14 Nov 2013

Grace, generosity and kindness in aftermath of typhoon horror

I am huddled under cover with Thelma and her friends, who are taking the opportunity to laugh and chat after the devastating week they have had in the wake of Typhoon Haiyan.

Thelma says she is lucky,  writes Channel 4 News producer Anna-Lisa Fuglesang, from Tacloban City in the Philippines.

“I have all of my family,” she tells me as we sit under corrugated steel and what used to be the roof of a house.

“At 5am I did not worry, there was wind and rain.”

By 8 o’clock she was clinging to a wooden chair being propelled down the street on a neck high storm surge. The catastrophic effects of Typhoon Yolanda (as it’s known here in the Philippines) took everyone by surprise and on this decimated street it is clear how unprepared they were.

Magallenes was once a road that led to the sea and the location of Thelma’s home. Now her house can be found 200m further inland and the sea view is blocked by rubble, acres and acres of rubble. How much rubble isn’t apparent until you clamber over the roof under which Thelma and I sit.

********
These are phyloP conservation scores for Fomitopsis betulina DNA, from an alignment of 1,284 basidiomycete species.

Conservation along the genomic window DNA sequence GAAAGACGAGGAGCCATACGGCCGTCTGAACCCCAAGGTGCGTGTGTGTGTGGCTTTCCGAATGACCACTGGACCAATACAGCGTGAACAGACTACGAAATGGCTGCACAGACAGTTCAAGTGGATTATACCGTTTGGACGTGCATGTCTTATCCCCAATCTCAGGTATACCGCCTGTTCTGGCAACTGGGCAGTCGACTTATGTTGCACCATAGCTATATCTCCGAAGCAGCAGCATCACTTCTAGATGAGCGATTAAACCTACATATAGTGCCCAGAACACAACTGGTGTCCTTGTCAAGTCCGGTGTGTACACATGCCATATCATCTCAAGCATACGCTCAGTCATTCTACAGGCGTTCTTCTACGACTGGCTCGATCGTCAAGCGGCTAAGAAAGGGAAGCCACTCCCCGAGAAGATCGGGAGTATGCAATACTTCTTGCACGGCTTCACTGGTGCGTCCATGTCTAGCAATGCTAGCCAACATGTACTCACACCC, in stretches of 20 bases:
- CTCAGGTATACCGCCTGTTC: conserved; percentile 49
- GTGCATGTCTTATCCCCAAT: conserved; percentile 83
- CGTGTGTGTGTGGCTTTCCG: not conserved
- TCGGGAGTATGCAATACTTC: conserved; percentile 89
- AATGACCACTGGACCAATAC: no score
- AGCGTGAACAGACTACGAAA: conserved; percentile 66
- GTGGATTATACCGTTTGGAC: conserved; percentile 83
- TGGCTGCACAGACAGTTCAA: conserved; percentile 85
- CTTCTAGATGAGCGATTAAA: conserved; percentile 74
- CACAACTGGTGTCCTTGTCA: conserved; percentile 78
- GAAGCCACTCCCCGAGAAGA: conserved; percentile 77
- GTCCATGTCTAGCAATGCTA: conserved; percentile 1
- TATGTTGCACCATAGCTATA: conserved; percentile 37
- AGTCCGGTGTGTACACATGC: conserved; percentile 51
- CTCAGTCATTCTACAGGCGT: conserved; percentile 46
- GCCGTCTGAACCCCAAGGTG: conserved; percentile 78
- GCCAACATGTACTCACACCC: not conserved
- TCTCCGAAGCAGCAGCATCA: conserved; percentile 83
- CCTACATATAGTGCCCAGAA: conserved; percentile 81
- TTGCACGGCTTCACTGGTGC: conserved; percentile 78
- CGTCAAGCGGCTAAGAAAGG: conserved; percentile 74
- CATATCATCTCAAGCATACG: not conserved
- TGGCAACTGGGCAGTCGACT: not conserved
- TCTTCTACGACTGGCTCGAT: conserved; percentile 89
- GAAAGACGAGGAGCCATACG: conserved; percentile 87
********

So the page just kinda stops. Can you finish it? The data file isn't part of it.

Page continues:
She tells me what happened that day.

“I didn’t pack my possessions,” she says. She felt it wasn’t necessary, but when water began to collect in her house, more water than the rain accounted for, she began to panic.

Read more: all of the Channel 4 News coverage of Typhoon Haiyan

She ran outside and tried to seek refuge in a hole in the ground. The wave caught her and she was swept down the street. Her only salvation was an old piece of furniture. Afterwards, it took her days to contact her daughter who lives in the city of Cebu. When she was able, she travelled there with her 82-year old mother.

She has come back to collect what’s left of her things.

“It will take 3-6 months and then I will rebuild my house,” she explains, whilst pointing to the rubbish that must be removed. There is a lot to do, and I fear it could take longer.

I am constantly amazed by the grace, generosity and kindness of the Filipinos. They welcome us into their homes to shelter from the tropical downpours that happen, without warning, and thank us wherever we go. In this spirit I am huddled under cover with Thelma and her friends who are taking the opportunity to laugh and chat. She would like to offer me coffee, she says, but there are no cups.

I ask Thelma if she was scared and her reply is a clear “yes”, but in the next breath I hear that on the day of the storm her dog gave birth.

With the humour I have come to expect of these courageous people, she tells me she named the puppies Yolando and Yolanda.